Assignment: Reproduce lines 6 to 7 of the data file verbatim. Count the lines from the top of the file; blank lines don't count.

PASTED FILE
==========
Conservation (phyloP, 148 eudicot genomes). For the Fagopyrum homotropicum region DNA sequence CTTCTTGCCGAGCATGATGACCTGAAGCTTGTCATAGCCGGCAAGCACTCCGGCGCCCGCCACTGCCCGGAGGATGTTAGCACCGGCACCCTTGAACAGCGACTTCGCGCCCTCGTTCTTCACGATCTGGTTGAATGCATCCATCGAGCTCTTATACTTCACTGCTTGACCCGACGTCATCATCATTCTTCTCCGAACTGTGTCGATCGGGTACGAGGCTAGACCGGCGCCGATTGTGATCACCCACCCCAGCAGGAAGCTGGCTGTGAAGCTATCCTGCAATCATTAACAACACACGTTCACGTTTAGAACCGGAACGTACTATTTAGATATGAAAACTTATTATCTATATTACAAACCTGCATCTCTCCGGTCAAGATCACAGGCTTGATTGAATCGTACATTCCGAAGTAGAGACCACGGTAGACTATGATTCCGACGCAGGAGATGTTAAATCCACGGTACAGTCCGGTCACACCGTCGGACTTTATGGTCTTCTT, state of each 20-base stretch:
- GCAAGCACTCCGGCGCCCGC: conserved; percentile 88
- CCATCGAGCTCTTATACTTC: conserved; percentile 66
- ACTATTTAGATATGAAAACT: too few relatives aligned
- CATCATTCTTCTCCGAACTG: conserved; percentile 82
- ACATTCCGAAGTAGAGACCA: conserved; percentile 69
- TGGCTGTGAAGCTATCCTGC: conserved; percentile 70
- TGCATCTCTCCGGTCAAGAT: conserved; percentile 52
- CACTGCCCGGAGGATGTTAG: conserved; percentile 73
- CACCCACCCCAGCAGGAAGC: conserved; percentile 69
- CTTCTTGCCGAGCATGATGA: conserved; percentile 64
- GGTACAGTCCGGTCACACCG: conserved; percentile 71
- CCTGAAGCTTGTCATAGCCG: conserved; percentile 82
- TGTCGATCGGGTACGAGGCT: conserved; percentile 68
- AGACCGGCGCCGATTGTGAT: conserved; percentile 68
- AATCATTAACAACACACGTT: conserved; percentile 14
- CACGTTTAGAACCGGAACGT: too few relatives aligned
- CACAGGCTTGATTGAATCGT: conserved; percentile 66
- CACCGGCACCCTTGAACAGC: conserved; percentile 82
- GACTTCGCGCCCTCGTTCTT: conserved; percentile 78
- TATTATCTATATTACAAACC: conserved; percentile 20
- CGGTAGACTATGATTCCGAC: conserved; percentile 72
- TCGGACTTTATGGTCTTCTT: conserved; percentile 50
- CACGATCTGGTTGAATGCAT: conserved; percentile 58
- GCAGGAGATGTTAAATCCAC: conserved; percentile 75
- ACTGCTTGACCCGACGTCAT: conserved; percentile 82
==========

- ACATTCCGAAGTAGAGACCA: conserved; percentile 69
- TGGCTGTGAAGCTATCCTGC: conserved; percentile 70